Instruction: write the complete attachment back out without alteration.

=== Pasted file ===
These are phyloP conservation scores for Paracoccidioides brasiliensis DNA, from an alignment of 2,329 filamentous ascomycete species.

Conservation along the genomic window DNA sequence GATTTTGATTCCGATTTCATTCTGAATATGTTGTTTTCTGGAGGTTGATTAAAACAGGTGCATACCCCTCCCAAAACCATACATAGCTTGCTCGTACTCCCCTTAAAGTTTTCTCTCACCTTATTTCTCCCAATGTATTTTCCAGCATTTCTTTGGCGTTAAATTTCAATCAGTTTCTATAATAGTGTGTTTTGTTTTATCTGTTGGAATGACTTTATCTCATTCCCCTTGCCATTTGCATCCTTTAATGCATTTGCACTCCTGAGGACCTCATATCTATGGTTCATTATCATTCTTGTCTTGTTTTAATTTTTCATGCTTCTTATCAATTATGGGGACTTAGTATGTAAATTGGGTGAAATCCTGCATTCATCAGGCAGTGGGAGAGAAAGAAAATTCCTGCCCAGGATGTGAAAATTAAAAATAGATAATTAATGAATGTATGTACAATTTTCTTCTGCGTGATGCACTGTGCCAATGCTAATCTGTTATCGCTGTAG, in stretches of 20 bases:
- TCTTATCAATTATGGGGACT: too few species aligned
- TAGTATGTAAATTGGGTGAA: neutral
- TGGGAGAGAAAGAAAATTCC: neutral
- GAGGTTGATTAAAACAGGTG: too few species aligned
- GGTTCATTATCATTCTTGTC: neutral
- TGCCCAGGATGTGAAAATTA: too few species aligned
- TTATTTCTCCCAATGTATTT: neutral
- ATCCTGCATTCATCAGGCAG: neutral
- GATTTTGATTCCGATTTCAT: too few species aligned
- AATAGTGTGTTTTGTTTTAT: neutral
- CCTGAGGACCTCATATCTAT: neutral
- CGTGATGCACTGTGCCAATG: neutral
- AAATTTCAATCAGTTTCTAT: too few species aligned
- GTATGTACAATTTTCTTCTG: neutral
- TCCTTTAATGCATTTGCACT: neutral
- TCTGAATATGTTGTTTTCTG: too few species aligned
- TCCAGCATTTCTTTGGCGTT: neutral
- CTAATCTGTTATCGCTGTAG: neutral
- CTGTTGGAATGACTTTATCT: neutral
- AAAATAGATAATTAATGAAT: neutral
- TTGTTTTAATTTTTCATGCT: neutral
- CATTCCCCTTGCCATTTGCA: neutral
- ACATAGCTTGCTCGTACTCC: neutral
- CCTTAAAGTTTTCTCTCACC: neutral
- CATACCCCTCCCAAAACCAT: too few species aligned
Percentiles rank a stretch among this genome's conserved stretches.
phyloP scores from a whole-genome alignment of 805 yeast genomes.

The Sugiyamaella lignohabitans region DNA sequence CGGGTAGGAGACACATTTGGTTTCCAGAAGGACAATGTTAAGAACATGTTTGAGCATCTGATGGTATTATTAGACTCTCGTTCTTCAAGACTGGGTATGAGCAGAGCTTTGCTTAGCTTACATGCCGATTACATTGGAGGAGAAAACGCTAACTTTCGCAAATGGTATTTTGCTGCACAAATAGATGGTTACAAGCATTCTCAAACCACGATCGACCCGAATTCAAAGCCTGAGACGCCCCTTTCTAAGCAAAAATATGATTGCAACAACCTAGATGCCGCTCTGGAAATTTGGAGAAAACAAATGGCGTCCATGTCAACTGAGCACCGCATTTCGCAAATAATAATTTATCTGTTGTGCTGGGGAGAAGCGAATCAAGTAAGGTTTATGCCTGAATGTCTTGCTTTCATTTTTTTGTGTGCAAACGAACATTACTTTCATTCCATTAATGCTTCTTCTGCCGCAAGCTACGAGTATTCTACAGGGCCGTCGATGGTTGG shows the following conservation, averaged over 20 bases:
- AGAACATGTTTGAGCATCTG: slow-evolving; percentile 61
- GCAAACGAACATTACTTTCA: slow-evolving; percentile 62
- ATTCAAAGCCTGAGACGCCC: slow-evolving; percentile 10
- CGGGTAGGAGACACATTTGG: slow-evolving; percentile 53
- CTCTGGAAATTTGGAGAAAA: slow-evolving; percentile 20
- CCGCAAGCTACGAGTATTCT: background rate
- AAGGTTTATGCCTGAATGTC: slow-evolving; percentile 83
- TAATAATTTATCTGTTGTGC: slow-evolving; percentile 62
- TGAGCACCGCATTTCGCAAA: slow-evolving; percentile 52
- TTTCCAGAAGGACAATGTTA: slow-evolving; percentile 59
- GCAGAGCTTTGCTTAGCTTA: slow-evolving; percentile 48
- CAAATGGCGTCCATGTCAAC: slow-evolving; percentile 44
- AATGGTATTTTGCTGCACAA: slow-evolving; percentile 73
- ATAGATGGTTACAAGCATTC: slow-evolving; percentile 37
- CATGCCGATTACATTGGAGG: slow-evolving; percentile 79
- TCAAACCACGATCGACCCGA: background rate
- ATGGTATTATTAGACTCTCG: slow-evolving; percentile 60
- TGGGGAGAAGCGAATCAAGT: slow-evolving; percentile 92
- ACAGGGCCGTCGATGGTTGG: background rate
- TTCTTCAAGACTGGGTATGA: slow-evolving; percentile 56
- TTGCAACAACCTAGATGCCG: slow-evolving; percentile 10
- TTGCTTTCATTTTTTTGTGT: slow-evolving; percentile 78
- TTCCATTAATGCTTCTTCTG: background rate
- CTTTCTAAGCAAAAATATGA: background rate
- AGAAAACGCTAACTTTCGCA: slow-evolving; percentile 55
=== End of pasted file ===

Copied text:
These are phyloP conservation scores for Paracoccidioides brasiliensis DNA, from an alignment of 2,329 filamentous ascomycete species.

Conservation along the genomic window DNA sequence GATTTTGATTCCGATTTCATTCTGAATATGTTGTTTTCTGGAGGTTGATTAAAACAGGTGCATACCCCTCCCAAAACCATACATAGCTTGCTCGTACTCCCCTTAAAGTTTTCTCTCACCTTATTTCTCCCAATGTATTTTCCAGCATTTCTTTGGCGTTAAATTTCAATCAGTTTCTATAATAGTGTGTTTTGTTTTATCTGTTGGAATGACTTTATCTCATTCCCCTTGCCATTTGCATCCTTTAATGCATTTGCACTCCTGAGGACCTCATATCTATGGTTCATTATCATTCTTGTCTTGTTTTAATTTTTCATGCTTCTTATCAATTATGGGGACTTAGTATGTAAATTGGGTGAAATCCTGCATTCATCAGGCAGTGGGAGAGAAAGAAAATTCCTGCCCAGGATGTGAAAATTAAAAATAGATAATTAATGAATGTATGTACAATTTTCTTCTGCGTGATGCACTGTGCCAATGCTAATCTGTTATCGCTGTAG, in stretches of 20 bases:
- TCTTATCAATTATGGGGACT: too few species aligned
- TAGTATGTAAATTGGGTGAA: neutral
- TGGGAGAGAAAGAAAATTCC: neutral
- GAGGTTGATTAAAACAGGTG: too few species aligned
- GGTTCATTATCATTCTTGTC: neutral
- TGCCCAGGATGTGAAAATTA: too few species aligned
- TTATTTCTCCCAATGTATTT: neutral
- ATCCTGCATTCATCAGGCAG: neutral
- GATTTTGATTCCGATTTCAT: too few species aligned
- AATAGTGTGTTTTGTTTTAT: neutral
- CCTGAGGACCTCATATCTAT: neutral
- CGTGATGCACTGTGCCAATG: neutral
- AAATTTCAATCAGTTTCTAT: too few species aligned
- GTATGTACAATTTTCTTCTG: neutral
- TCCTTTAATGCATTTGCACT: neutral
- TCTGAATATGTTGTTTTCTG: too few species aligned
- TCCAGCATTTCTTTGGCGTT: neutral
- CTAATCTGTTATCGCTGTAG: neutral
- CTGTTGGAATGACTTTATCT: neutral
- AAAATAGATAATTAATGAAT: neutral
- TTGTTTTAATTTTTCATGCT: neutral
- CATTCCCCTTGCCATTTGCA: neutral
- ACATAGCTTGCTCGTACTCC: neutral
- CCTTAAAGTTTTCTCTCACC: neutral
- CATACCCCTCCCAAAACCAT: too few species aligned
Percentiles rank a stretch among this genome's conserved stretches.
phyloP scores from a whole-genome alignment of 805 yeast genomes.

The Sugiyamaella lignohabitans region DNA sequence CGGGTAGGAGACACATTTGGTTTCCAGAAGGACAATGTTAAGAACATGTTTGAGCATCTGATGGTATTATTAGACTCTCGTTCTTCAAGACTGGGTATGAGCAGAGCTTTGCTTAGCTTACATGCCGATTACATTGGAGGAGAAAACGCTAACTTTCGCAAATGGTATTTTGCTGCACAAATAGATGGTTACAAGCATTCTCAAACCACGATCGACCCGAATTCAAAGCCTGAGACGCCCCTTTCTAAGCAAAAATATGATTGCAACAACCTAGATGCCGCTCTGGAAATTTGGAGAAAACAAATGGCGTCCATGTCAACTGAGCACCGCATTTCGCAAATAATAATTTATCTGTTGTGCTGGGGAGAAGCGAATCAAGTAAGGTTTATGCCTGAATGTCTTGCTTTCATTTTTTTGTGTGCAAACGAACATTACTTTCATTCCATTAATGCTTCTTCTGCCGCAAGCTACGAGTATTCTACAGGGCCGTCGATGGTTGG shows the following conservation, averaged over 20 bases:
- AGAACATGTTTGAGCATCTG: slow-evolving; percentile 61
- GCAAACGAACATTACTTTCA: slow-evolving; percentile 62
- ATTCAAAGCCTGAGACGCCC: slow-evolving; percentile 10
- CGGGTAGGAGACACATTTGG: slow-evolving; percentile 53
- CTCTGGAAATTTGGAGAAAA: slow-evolving; percentile 20
- CCGCAAGCTACGAGTATTCT: background rate
- AAGGTTTATGCCTGAATGTC: slow-evolving; percentile 83
- TAATAATTTATCTGTTGTGC: slow-evolving; percentile 62
- TGAGCACCGCATTTCGCAAA: slow-evolving; percentile 52
- TTTCCAGAAGGACAATGTTA: slow-evolving; percentile 59
- GCAGAGCTTTGCTTAGCTTA: slow-evolving; percentile 48
- CAAATGGCGTCCATGTCAAC: slow-evolving; percentile 44
- AATGGTATTTTGCTGCACAA: slow-evolving; percentile 73
- ATAGATGGTTACAAGCATTC: slow-evolving; percentile 37
- CATGCCGATTACATTGGAGG: slow-evolving; percentile 79
- TCAAACCACGATCGACCCGA: background rate
- ATGGTATTATTAGACTCTCG: slow-evolving; percentile 60
- TGGGGAGAAGCGAATCAAGT: slow-evolving; percentile 92
- ACAGGGCCGTCGATGGTTGG: background rate
- TTCTTCAAGACTGGGTATGA: slow-evolving; percentile 56
- TTGCAACAACCTAGATGCCG: slow-evolving; percentile 10
- TTGCTTTCATTTTTTTGTGT: slow-evolving; percentile 78
- TTCCATTAATGCTTCTTCTG: background rate
- CTTTCTAAGCAAAAATATGA: background rate
- AGAAAACGCTAACTTTCGCA: slow-evolving; percentile 55